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Lisa R. Betts, Christopher P. Taylor, Patrick J. Bennett, Allison B. Sekuler; Evidence for reduced inhibition in the aging visual system revealed by a motion discrimination task. Journal of Vision 2004;4(8):206. doi: https://doi.org/10.1167/4.8.206.
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© ARVO (1962-2015); The Authors (2016-present)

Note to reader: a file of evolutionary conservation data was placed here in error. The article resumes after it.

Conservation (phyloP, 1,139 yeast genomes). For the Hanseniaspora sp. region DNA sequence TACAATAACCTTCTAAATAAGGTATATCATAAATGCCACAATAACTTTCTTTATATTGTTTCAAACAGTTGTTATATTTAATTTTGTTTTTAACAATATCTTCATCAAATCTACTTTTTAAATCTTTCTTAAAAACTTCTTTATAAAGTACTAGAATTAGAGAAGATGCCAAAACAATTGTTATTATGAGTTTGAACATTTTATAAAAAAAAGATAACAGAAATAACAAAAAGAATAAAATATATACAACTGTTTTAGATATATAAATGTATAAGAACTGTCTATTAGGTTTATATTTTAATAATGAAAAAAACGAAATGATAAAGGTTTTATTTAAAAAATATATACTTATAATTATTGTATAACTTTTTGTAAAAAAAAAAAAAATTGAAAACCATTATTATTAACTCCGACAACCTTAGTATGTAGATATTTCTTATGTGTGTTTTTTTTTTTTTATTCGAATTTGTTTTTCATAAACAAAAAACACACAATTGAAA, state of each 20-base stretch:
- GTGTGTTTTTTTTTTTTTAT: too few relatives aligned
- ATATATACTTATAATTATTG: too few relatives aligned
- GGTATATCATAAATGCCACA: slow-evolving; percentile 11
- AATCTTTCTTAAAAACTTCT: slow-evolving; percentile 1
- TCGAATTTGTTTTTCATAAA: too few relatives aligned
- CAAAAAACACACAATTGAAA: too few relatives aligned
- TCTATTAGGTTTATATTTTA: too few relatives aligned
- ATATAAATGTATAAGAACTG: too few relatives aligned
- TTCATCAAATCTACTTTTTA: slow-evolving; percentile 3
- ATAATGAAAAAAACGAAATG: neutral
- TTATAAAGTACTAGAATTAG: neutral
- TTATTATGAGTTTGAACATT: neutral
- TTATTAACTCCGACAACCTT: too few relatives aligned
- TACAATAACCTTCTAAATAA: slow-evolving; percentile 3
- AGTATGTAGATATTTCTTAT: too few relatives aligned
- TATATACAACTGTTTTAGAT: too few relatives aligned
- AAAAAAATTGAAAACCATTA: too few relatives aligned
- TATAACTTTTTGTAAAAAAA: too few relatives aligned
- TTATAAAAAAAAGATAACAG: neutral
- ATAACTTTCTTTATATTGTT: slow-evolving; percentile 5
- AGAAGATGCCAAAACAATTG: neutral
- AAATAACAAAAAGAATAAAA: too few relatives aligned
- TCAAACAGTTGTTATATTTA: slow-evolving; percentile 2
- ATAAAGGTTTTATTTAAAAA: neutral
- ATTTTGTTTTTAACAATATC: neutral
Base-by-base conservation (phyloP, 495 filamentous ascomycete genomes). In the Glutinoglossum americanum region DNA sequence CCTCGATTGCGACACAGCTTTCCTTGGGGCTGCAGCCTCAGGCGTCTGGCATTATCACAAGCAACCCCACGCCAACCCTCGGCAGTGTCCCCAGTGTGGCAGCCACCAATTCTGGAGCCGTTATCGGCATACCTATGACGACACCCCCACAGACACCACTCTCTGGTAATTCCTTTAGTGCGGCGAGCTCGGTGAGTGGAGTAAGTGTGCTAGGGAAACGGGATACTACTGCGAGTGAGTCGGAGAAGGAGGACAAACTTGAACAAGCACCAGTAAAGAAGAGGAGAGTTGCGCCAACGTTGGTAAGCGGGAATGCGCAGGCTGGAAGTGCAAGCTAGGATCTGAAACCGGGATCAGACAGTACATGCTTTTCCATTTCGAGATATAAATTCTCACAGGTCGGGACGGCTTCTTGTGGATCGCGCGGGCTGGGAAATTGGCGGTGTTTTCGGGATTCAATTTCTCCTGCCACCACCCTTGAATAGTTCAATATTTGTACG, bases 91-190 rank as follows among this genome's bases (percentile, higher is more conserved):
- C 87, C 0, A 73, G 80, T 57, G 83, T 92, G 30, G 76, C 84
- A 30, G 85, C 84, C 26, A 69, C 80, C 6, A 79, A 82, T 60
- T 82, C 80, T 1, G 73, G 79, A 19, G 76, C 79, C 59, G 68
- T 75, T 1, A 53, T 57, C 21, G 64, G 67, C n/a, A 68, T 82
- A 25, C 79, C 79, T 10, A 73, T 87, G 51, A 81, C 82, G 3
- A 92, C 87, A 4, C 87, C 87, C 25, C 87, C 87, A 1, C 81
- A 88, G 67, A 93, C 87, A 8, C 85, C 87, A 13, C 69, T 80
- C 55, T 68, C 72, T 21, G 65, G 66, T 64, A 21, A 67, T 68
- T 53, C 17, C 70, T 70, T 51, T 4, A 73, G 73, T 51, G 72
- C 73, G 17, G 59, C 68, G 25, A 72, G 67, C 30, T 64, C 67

Elderly observers perform worse than their younger counterparts on many perceptual tasks, including contrast detection, orientation discrimination, and motion discrimination. These performance deficits may be linked to age-related changes in cortical perceptual mechanisms, such as the deterioration of inhibitory connections that help to fine-tune the selectivity of visual neurons (Leventhal et al., 2003). Recent psychophysical research with young observers suggests that such inhibitory processes impair motion discrimination for large, high-contrast stimuli (Tadin et al., 2003). We predicted that an age-related reduction in inhibitory processing would therefore benefit elderly observers in a discrimination task using large, high-contrast targets. Stimuli consisted of 1 cpd Gabor gratings drifting at a rate of 2 deg/s. The gratings were presented at two different sizes (0.7 and 2.7 deg) and at three different contrast levels (2.8%, 11% and 43%). A staircase procedure varied stimulus duration to obtain motion discrimination thresholds at 77% accuracy. Consistent with previous findings, duration thresholds for younger observers with low-contrast stimuli improved with increasing stimulus size, whereas thresholds in the high-contrast condition worsened with increasing stimulus size. Elderly observers showed the same pattern of results for low contrast gratings, with a greater improvement as a function of stimulus size compared to young observers. More importantly, as predicted, elderly duration thresholds for high-contrast gratings increased only marginally with increasing stimulus size. Furthermore, elderly thresholds were lower than young thresholds in the condition using the largest, high-contrast stimulus. Additional control experiments showed that the results were not due to age differences in retinal illuminance. The results are consistent with the hypothesis that intra-cortical inhibitory mechanisms, perhaps in area MT, are less potent in elderly observers.
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